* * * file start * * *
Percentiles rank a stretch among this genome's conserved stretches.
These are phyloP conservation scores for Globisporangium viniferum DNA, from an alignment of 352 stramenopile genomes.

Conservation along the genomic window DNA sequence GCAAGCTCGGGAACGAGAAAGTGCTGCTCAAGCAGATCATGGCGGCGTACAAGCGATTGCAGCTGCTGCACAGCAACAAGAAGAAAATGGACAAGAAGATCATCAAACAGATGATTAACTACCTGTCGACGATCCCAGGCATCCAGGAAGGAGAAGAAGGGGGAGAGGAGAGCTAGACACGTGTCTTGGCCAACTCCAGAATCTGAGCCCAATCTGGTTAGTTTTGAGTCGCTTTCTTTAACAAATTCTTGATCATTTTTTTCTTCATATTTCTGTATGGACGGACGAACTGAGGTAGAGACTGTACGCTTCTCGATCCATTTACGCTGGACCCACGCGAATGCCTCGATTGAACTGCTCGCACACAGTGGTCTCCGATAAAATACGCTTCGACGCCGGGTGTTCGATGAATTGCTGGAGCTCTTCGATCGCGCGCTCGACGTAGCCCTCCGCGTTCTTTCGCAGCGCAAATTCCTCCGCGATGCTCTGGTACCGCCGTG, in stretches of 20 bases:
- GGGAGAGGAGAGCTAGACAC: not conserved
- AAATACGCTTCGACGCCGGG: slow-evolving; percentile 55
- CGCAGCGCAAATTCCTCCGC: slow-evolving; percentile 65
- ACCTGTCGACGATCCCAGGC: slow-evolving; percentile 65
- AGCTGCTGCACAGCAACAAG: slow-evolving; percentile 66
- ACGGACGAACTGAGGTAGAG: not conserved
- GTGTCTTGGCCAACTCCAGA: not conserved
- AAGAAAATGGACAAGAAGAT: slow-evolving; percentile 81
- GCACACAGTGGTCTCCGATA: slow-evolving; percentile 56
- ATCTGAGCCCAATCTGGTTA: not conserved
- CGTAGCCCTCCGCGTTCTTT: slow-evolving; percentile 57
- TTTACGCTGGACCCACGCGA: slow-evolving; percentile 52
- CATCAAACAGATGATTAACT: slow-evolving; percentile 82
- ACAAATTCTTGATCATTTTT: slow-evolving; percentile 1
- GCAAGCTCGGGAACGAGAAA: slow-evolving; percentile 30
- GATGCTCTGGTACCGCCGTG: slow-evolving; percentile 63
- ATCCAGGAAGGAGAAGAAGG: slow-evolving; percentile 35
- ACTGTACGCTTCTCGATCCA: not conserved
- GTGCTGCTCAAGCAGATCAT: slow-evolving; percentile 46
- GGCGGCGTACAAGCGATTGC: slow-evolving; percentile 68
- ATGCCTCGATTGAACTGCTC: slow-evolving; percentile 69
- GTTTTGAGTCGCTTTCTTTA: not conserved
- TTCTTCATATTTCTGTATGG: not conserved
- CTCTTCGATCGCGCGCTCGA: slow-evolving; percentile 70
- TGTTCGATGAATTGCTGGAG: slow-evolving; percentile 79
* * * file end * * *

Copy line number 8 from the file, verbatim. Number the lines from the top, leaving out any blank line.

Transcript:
- AGCTGCTGCACAGCAACAAG: slow-evolving; percentile 66